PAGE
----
The Manila American Cemetery and Memorial (MACM) in the Philippines is building a new visitor center designed by Richter Architects of Corpus Christi. The U.S. Commission of Fine Arts has approved the design, though a completion date had not been set at press time.
MACM is the United States’ largest graveyard for its soldiers who fell in World War II. Occupying 152 acres on a plateau near the center of Manila, the former site of Fort William McKinley, it is the final resting place of 17,201 souls — American military and allied Filipino scouts — most of whom lost their lives in operations in New Guinea and the Philippines. The headstones are arrayed in 11 plots laid out in a semi-circular plan and interspersed with a wide variety of tropical plantings. At the center of the circle is a white masonry chapel adorned with sculptures. In front of this building, on a wide terrace, are two hemicycles containing 25 mosaic maps that depict the achievements of the American armed forces in the Pacific, China, India, and Burma. Within the hemicycles are Trani limestone piers inscribed with the names of the 36,285 Americans who went missing in this theater of the war.
“When you visit the site it is just so stunning,” says Elizabeth Chu Richter, FAIA. “When you go there and you see all the marble crosses that are lined in that semi-circular configuration, and you walk down the path, you’re overwhelmed by the magnitude of loss and you start thinking about who were these people and what they gave up.”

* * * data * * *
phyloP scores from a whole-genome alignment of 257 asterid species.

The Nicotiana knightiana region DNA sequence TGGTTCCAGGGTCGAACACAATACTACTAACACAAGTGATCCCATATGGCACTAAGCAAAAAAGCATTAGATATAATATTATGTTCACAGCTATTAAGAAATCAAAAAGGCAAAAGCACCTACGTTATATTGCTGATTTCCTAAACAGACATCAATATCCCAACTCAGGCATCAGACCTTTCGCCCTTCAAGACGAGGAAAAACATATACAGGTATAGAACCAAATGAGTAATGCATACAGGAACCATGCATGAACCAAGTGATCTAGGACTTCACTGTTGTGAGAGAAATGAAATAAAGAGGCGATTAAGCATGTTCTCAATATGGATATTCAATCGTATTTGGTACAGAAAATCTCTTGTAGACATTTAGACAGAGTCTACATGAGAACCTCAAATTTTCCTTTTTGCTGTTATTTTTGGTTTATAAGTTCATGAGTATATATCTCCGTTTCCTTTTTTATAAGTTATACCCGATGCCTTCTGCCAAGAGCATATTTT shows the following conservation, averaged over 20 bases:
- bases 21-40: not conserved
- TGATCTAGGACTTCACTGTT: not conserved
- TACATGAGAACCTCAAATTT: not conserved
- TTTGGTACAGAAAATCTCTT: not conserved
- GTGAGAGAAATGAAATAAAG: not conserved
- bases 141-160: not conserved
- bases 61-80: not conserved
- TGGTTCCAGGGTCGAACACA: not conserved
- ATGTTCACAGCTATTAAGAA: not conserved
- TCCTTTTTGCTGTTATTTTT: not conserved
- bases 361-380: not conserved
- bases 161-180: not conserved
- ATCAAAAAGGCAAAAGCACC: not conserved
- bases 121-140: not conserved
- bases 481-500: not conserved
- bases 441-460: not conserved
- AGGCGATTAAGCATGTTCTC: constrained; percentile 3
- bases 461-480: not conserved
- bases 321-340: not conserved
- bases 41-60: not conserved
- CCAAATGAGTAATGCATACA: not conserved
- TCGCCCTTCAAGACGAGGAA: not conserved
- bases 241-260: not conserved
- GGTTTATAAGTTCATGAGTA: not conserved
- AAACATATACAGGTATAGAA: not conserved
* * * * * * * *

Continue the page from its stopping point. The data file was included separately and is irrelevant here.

The American Battle Monuments Commission, which oversees MACM, hired Richter Architects from a short list of three invited firms, on the strength of its proposal. Richter has completed a number of other visitor centers, including several for TxDOT and the Texas Historical Commission, and designed the National Museum of the Pacific War in Fredericksburg. The Commission wanted a space to more explicitly tell the story of America’s involvement in the Pacific theater of World War II in general, and in the Battle for the Philippines in particular.
Richter’s proposal is minimal and respectful of the context. Sited in a grove of trees just down the slope from the memorial, its low profile does not obstruct the view. Flat slab concrete floors and roofs and steel framing keep the structure as transparent and unobtrusive as possible. Expanses of glass connect the interior with the surrounding landscape, and elements of limestone on the facade reference the existing monument and gravestones. The 8,000-sf building includes exhibition space, a 50-seat theater, an office and reception area, and support functions.
“There are lots of subliminal messages conveyed by the cemetery,” says David Richter, FAIA. “It’s such a contrapposto to the urban environment around it. The visitors center is trying to put more explicit messages out there in addition to these subliminal messages so that somebody can walk away with a really clear sense of historical context.”
The exhibition design is part of Richter’s contract, and the firm has teamed with D|G Studio of Houston, which it worked with on the Museum of the Pacific War.
Aaron Seward is editor of Texas Architect.